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Using the Book: An Introduction

30th January 2015

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Up to around 1200 members of religious houses—monks and nuns—were the primary consumers of books. They produced the objects themselves and in high numbers, because religious houses could not function without them. The 13th century saw a sharp rise in the production and consumption of books outside the monasteries. Books were now also made for profit in urban shops, both for use by citizens, students and even monks.

Most medieval bookstores were empty because books were too expensive to have in stock. Instead, each customer would have a long talk with the shopkeeper, who would ask how much he wanted to spend, what materials he preferred, what kind of writing style should be used for the text—and so on. The medieval book is therefore always one of a kind. Users often modified the manuscript post-production, bringing it even more in tune with their needs. Bookmarks could be added for quick access to favorite chapters, while nota signs and maniculae placed in the margin marked important passages. Moreover, glosses and slips with notes were inserted where the text needed clarification.

Khan Academy is a magical place.

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Male and Female Marriage Returns to Schooling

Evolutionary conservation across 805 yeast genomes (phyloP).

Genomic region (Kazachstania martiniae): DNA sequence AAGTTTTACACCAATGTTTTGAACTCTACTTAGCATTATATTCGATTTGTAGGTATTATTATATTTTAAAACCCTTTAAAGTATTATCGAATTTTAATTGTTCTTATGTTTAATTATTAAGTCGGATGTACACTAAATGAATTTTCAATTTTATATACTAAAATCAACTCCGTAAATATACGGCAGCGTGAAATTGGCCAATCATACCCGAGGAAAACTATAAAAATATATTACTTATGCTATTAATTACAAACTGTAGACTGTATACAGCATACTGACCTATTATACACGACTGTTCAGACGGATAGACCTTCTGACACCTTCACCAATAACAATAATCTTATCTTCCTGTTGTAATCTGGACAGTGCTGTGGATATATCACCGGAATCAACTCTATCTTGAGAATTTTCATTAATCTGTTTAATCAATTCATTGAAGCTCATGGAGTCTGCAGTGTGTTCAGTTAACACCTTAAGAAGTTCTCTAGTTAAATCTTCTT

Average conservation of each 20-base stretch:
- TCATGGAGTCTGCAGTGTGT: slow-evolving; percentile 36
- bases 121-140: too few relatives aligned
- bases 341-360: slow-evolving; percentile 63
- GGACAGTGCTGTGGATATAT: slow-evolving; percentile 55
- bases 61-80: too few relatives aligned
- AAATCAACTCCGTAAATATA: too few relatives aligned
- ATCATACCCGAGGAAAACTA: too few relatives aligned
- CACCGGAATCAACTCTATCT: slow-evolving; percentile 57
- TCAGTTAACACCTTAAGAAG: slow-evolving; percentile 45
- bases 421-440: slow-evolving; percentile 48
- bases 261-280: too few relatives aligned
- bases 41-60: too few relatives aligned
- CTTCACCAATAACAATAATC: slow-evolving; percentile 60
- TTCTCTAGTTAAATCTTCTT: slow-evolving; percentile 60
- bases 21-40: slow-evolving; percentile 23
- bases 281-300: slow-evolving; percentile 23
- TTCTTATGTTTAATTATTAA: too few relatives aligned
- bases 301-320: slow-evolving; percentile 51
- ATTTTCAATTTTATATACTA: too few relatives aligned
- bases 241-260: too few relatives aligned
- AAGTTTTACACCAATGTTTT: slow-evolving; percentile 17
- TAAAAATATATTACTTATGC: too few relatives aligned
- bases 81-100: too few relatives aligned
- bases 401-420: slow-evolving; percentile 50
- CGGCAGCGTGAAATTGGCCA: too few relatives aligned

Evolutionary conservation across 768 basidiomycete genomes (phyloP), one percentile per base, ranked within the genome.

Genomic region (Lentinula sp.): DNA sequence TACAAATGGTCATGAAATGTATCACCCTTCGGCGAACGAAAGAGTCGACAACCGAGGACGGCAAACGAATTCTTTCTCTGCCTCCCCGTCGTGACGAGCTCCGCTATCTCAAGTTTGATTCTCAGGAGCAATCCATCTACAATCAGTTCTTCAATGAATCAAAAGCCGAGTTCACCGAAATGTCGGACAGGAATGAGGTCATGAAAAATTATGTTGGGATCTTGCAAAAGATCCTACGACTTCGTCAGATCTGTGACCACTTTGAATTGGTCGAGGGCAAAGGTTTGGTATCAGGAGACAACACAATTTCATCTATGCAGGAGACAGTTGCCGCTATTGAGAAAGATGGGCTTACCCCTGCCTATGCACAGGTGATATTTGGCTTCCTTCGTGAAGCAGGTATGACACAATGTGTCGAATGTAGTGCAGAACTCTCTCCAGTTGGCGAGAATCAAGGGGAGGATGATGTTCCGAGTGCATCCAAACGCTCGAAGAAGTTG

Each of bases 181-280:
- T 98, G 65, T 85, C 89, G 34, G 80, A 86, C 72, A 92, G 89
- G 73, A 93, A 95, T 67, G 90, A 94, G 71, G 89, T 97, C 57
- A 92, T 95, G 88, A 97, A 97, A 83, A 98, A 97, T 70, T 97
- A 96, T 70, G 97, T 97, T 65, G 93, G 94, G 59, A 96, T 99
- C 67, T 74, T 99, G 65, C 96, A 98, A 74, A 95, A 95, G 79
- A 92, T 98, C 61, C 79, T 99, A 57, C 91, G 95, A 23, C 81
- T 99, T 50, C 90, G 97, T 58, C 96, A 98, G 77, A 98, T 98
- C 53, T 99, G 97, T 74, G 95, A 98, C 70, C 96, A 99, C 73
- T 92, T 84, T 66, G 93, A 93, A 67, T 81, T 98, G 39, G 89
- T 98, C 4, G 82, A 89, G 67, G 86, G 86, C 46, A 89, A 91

30th January 2015

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A collective marriage matching model is estimated and calibrated to quantify the share of returns to schooling that is realized through marriage. The predictions of the model are matched with detailed Danish household data on the relationship between schooling and wage rates, the division of time and goods within the household, and the extent to which men and women sort positively on several traits in marriage. Counterfactual analysis conducted with the model suggests that Danish men and women are earning on the order of half of their returns to schooling through improved marital outcomes.

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Outragists Are the New Awful

29th January 2015

Scott Adams connects the dots.

I coined the word outragism and defined it as the act of generating public outrage by quoting famous people out of context.

Creating the word is only the first part of my strategy.

My plan is to arm victims of false accusations with a word that has equal weight to the accusation. For example, if you are falsely accused of being a Nazi sympathizer because you watch the History Channel, the accuser is using full verbal firepower and all you have is a weak denial about your interest in history. It isn’t a fair fight.

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Apocalypse Soonish Redux

28th January 2015

Kevin Williamson is fed up.

Last autumn, I argued in National Review (“Apocalypse Soonish”) that the real intellectual achievement of the climate-change alarmists has been to improve on the marketing model of the traditional fundamentalist-wacko/UFO-cult/Mayan-calendar-lunatic operation by eliminating its greatest weakness: the expiration date. When your UFO cult predicts that the world will unquestionably come to an end on December 21, 1954, then you start to look sort of silly by Christmas.

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Who Worries About Income Inequality?

28th January 2015

Don Boudreaux, a Real Economist, uncovers a rock.

I’ve never worried about income inequality. It’s not that I’ve not worried much about it; I’ve not worried about it at all .

Income inequality — like the color of my neighbor’s car or the question of the number of pigeons in Central Park — just never dawns on me as an issue worthy of a moment’s attention. More importantly, I’ve never encountered many people who worry about inequality.